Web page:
Unveiled at Dutch Design Week in Eindhoven this week, the house showcases 100 different plant-based or natural materials that are either commercially available already or coming to market soon.
The only non-bio materials in the timber-framed house are metal screw fixings and glass windows.
"We used 100 bio-based materials because we wanted to show what is possible," explained Biobased Creations CEO and co-founder Lucas De Man. "It's an exhibition in the shape of a house."
The designers' aim is to show how eco-materials can be used in the construction of ordinary homes. All the materials used are listed on the projects' website.
The house, which features a modular design, was mostly built in a factory. It has a layout based on a standard grid so it could become a template for a variety of different house designs.
"If we want to build a million houses here in Holland in the next 10 years, then the design has to be scalable," said De Man. "So it has to come from the factory and it has to be sustainable."
"Some people think it's too expensive to be modular and sustainable, but it's actually cheaper," he told Dezeen. "Non-sustainable modular is way more expensive."
The structural timber frame is demountable so the house could be relocated or recycled in the future.
Biomaterials provide surfaces both inside and outside the house.
They cover walls, floors and ceilings, and are also used for furnishings including tableware and bedding.
These materials are presented in different categories relating to their material properties.
The bathroom features materials made from waste, with examples including blue wall tiles made from sewage and algae, and a compost toilet framed by a wall of 3D-printed sewage sludge.
The kitchen showcases materials made from food and plants and includes tableware made from plants and food waste including plates made from eggshells and beakers from 3D-printed seaweed.
The ceiling is a material made from flowers, the walls are lined with grass and the door is clad in Totomoxtle, a wood veneer that promotes biodiversity because it is made from heirloom corn species.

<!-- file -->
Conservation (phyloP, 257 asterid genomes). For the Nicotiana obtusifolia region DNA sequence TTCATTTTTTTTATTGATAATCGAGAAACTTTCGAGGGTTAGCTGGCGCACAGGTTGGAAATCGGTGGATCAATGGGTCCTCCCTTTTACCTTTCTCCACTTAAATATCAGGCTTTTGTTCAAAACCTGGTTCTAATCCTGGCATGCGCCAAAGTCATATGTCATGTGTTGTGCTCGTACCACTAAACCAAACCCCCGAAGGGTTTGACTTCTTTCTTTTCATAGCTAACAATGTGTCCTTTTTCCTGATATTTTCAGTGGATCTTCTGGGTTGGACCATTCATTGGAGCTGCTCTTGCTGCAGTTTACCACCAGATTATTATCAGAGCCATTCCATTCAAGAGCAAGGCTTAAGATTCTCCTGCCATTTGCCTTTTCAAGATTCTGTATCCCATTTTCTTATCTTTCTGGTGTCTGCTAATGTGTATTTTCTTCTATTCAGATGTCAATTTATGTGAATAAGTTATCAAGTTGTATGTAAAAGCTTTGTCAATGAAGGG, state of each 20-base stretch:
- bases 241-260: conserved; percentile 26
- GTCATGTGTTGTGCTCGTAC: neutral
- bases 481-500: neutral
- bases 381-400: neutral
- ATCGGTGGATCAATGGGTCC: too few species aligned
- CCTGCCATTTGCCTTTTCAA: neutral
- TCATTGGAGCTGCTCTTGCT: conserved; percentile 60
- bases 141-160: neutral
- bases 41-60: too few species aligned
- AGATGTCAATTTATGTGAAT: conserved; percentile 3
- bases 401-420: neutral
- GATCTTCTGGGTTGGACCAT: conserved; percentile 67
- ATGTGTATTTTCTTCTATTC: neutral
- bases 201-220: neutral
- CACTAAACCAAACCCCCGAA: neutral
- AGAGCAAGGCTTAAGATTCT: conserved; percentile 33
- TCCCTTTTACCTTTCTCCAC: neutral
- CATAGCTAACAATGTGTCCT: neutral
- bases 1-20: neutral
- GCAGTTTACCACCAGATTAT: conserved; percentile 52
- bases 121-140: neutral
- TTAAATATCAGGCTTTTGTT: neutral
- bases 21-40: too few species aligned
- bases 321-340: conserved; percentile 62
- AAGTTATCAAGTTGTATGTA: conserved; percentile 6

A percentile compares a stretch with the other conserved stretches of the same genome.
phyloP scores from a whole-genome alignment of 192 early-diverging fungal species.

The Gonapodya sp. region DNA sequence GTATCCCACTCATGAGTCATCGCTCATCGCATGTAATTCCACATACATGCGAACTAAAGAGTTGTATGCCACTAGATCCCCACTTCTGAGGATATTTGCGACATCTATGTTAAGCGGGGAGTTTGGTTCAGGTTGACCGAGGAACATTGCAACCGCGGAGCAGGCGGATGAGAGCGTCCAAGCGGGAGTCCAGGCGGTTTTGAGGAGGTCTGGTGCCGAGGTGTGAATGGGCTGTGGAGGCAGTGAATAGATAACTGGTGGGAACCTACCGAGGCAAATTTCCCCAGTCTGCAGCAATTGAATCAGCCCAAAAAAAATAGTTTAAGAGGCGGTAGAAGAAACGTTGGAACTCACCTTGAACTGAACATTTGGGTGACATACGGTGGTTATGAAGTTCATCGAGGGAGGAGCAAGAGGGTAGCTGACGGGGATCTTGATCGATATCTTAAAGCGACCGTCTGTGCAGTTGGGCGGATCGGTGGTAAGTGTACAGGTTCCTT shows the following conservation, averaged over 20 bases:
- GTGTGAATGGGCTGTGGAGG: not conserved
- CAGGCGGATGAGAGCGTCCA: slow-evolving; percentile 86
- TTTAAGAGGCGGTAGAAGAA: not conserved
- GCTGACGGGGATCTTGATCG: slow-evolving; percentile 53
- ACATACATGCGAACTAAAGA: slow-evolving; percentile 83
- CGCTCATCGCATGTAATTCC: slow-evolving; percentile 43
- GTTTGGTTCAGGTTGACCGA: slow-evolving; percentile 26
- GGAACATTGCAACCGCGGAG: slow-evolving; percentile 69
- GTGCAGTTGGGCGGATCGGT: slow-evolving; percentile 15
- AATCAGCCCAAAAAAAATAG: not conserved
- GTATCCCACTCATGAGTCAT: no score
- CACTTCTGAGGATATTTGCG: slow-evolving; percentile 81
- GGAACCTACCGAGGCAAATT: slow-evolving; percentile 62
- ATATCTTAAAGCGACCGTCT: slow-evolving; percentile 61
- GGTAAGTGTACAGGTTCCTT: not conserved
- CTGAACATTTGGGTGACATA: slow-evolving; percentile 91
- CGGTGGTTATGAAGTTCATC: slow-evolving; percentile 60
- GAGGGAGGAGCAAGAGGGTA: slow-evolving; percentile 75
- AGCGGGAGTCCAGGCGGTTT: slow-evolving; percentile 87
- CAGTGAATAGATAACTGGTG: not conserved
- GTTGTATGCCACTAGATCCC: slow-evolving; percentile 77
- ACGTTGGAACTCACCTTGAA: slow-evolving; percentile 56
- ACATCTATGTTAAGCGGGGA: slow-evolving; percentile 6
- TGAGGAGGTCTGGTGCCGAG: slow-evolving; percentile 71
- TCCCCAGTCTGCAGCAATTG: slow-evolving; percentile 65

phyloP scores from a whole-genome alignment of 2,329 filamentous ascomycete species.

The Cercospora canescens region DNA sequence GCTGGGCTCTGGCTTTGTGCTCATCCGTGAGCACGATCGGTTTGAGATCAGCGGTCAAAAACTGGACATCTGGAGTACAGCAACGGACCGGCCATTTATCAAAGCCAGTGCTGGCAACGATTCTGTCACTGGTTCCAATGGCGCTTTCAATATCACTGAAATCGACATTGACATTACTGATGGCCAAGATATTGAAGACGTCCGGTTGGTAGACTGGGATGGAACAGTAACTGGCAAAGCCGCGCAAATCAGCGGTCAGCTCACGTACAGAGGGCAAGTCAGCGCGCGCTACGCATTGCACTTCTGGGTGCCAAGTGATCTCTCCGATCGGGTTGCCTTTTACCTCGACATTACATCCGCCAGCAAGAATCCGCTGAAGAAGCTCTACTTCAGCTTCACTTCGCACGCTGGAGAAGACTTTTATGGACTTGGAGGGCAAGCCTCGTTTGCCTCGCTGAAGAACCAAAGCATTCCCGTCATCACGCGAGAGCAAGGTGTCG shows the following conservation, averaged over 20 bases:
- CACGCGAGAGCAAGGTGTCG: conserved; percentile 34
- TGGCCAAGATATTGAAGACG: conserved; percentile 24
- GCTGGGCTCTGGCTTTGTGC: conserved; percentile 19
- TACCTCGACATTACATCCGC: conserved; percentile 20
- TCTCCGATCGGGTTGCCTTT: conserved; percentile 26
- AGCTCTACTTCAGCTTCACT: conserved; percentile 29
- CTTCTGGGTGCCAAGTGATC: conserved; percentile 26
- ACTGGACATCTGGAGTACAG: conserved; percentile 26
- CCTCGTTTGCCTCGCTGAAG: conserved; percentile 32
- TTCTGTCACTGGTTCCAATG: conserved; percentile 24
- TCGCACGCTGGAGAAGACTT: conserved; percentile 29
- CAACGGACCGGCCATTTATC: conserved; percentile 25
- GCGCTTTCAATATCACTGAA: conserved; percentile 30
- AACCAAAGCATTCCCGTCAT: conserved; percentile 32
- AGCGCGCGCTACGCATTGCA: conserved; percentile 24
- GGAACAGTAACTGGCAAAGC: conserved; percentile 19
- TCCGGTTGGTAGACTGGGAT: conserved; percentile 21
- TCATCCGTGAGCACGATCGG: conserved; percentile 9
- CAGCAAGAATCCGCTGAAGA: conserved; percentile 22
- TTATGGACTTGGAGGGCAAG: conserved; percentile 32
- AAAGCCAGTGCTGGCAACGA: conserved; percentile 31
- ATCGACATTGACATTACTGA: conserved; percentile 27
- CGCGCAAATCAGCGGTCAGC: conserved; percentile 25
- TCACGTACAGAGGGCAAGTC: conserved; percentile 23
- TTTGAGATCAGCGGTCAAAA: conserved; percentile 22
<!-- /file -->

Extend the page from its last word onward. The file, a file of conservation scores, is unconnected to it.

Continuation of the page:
Upstairs, elements on display include insulation made from reeds, seaweed wall tiles, acoustic wall panelling made from bioplastic and a bed made from natural rubber and linen.
There's also a whole room dedicated to products derived from bacteria and fungus. Mycelium is used to create wall tiles, insulation and a composite flooring.
This material is one that both De Man and Pascal Leboucq, lead designer for Biobased Creations, were already familiar with. The pair previously worked on The Growing Pavilion, a mycelium structure presented at Dutch Design Week in 2019.
"We're going to solve a lot of problems by reinventing bacteria," said De Man. "In Holland, they are now making bacteria that can eat plastic and give back oxygen."
An air filtration system integrates plants and nutshells while rainwater is harvested and reused. The house also features six different roof types, including two types of green roof and paving that absorbs rainwater.
De Man hopes the project will show that biomaterials are a viable option for new housing developments.
"When we built The Growing Pavilion two years ago, a lot of people said it was too futuristic. This time we've created a house that is realistic and scaleable."
The house is on show for the duration of Dutch Design Week. After that it will be demounted and reassembled at the Floriade Expo, a horticultural exhibition taking place in 2022.
Photography is by Oscar Vinck and Jeroenvander Wielen.